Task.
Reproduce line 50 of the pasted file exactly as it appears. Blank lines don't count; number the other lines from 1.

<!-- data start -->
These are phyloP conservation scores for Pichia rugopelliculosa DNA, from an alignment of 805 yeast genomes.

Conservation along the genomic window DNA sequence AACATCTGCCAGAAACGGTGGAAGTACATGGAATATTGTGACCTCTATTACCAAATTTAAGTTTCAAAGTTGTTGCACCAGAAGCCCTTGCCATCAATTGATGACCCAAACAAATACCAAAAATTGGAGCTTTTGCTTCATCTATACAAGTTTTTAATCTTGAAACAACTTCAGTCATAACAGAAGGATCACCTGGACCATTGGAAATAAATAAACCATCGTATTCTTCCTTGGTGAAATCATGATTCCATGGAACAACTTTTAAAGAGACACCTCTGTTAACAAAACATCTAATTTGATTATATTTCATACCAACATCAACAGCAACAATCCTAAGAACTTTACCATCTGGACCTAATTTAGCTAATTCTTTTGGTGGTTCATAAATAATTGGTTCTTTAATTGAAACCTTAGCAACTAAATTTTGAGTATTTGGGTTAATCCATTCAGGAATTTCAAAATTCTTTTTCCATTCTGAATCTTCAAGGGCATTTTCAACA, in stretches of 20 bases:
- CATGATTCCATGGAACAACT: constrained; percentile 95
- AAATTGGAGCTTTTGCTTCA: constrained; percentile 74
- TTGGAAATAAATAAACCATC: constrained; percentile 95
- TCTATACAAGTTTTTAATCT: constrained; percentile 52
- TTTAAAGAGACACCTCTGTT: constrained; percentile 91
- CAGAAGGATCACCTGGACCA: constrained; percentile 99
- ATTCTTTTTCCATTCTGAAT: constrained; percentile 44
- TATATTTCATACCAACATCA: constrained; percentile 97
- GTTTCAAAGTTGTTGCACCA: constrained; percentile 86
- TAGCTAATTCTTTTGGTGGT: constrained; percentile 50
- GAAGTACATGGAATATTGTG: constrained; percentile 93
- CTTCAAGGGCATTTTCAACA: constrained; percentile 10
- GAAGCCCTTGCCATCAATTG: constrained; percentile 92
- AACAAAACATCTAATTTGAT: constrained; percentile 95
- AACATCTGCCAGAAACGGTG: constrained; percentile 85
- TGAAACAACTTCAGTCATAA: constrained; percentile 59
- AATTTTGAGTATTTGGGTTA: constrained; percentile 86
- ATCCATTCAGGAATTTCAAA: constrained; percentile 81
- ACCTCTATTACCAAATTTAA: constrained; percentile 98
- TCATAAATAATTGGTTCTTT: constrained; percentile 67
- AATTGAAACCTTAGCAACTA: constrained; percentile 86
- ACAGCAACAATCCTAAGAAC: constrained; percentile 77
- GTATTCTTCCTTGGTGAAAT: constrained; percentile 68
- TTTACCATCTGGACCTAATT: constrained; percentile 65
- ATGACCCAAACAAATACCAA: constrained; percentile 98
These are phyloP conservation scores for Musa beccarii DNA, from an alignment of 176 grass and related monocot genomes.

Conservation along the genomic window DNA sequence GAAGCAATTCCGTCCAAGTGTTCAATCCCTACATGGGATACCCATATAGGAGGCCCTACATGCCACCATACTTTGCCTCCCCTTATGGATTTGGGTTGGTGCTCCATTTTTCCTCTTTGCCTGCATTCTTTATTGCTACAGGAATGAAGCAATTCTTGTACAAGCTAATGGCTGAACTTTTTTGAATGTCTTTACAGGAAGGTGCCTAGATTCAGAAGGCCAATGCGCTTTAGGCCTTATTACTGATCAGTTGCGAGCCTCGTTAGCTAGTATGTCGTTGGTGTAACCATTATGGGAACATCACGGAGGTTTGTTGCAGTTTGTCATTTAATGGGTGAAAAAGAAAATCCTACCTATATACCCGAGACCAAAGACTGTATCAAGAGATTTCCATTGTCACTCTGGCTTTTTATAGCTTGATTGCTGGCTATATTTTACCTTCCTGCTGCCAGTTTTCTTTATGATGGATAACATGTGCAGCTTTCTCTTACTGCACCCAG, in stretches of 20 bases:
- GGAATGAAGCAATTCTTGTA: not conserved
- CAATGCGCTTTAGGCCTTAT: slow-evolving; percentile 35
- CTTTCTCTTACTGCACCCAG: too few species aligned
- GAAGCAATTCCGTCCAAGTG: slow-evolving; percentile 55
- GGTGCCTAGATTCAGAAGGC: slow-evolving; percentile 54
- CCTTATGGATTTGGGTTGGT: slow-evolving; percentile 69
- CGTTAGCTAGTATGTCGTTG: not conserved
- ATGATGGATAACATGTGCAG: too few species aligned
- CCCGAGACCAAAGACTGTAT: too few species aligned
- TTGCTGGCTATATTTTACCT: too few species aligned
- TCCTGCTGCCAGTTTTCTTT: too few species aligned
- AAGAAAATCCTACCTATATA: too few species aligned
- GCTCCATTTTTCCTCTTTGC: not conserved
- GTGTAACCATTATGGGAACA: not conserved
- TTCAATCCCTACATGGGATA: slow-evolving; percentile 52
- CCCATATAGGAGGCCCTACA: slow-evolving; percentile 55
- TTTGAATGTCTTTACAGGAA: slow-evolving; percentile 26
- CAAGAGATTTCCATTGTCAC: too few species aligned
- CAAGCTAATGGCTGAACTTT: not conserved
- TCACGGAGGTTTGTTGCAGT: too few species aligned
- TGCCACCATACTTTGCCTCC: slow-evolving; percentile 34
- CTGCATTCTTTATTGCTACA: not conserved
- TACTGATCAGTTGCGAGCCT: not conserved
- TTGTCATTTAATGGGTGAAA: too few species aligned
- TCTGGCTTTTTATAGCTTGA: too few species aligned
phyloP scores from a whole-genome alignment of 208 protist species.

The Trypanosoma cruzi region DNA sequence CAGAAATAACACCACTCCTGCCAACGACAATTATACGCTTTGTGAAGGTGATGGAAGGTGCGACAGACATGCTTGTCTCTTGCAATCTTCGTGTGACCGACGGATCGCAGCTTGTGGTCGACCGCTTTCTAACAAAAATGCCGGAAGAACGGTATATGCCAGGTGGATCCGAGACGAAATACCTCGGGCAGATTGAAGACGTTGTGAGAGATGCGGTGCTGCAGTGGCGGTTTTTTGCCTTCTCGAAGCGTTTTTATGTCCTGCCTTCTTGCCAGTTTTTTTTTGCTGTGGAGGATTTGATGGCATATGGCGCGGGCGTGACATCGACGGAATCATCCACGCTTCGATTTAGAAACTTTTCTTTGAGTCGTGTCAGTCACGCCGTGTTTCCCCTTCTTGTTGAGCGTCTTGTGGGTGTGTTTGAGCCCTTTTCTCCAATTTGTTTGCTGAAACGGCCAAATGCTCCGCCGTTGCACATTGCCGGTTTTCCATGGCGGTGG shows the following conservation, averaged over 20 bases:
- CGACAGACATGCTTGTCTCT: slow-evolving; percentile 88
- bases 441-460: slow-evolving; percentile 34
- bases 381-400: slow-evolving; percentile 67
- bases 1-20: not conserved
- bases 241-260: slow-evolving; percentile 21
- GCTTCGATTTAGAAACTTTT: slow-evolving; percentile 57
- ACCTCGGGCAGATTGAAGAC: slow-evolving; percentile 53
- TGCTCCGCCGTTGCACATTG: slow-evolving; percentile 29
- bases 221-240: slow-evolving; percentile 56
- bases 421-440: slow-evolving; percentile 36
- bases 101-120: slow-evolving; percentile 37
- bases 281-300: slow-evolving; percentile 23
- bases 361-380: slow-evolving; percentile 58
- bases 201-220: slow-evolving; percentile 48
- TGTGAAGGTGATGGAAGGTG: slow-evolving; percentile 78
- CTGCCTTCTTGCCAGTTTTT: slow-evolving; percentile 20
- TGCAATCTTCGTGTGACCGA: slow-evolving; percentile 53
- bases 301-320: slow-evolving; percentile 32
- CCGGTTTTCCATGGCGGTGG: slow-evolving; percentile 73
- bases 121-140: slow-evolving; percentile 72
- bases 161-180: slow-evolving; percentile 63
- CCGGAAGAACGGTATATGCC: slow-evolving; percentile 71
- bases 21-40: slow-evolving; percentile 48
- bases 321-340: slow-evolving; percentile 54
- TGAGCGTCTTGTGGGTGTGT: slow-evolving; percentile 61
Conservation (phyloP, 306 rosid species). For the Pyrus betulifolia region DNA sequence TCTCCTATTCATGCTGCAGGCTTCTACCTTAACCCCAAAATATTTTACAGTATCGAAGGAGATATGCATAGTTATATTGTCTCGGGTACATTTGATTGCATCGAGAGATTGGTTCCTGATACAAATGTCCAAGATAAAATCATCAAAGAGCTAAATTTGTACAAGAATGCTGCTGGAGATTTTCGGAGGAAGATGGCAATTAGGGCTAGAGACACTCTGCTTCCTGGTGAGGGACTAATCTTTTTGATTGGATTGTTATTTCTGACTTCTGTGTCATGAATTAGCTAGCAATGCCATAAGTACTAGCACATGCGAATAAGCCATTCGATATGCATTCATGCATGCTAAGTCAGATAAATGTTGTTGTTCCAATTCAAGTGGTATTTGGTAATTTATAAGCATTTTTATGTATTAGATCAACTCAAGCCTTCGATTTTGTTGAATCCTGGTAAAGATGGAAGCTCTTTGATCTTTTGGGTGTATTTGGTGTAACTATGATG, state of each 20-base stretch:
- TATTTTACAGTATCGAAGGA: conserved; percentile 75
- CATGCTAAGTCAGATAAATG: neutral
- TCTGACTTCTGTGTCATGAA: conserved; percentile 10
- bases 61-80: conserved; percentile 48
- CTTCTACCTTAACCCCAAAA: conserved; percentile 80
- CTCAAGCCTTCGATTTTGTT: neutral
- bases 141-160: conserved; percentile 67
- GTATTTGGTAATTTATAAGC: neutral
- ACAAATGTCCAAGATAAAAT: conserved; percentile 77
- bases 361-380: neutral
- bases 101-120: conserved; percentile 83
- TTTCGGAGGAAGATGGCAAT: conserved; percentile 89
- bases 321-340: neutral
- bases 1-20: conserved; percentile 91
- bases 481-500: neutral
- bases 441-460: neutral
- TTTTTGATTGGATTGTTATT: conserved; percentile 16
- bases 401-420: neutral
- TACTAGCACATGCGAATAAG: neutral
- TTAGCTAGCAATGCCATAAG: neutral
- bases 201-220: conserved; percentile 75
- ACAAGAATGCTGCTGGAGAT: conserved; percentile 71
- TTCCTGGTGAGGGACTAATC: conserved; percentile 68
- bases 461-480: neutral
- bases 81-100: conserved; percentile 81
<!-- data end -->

- TGCCACCATACTTTGCCTCC: slow-evolving; percentile 34